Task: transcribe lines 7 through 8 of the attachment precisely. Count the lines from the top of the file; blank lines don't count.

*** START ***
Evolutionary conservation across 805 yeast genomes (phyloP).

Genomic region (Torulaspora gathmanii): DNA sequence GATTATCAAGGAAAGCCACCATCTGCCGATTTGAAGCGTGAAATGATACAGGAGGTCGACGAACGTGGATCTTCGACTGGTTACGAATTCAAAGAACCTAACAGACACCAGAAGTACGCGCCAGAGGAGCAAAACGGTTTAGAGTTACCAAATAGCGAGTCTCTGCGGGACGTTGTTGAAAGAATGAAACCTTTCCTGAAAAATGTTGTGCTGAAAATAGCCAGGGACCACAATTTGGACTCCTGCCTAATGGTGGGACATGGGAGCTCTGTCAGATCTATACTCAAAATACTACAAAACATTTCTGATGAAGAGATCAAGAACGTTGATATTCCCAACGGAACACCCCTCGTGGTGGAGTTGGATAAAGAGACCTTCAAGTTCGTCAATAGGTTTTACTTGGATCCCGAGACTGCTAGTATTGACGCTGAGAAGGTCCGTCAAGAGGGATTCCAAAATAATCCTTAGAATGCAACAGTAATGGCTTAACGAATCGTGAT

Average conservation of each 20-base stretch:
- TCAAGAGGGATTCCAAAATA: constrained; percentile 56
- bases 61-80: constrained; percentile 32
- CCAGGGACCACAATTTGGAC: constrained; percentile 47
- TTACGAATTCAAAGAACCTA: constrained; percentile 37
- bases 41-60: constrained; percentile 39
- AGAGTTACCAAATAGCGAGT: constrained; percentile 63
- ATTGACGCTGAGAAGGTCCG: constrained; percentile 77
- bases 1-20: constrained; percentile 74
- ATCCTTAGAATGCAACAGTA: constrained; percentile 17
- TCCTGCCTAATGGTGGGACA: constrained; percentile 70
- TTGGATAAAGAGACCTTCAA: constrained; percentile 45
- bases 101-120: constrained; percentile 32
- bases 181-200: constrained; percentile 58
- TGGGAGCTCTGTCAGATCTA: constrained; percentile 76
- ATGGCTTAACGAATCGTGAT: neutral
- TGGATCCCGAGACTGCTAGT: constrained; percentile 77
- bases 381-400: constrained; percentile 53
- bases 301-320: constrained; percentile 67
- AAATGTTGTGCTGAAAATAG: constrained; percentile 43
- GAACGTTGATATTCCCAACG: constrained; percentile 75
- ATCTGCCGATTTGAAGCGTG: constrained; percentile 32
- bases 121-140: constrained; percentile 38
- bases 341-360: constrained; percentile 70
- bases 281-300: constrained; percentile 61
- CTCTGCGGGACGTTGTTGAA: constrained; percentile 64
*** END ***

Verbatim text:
- TTACGAATTCAAAGAACCTA: constrained; percentile 37
- bases 41-60: constrained; percentile 39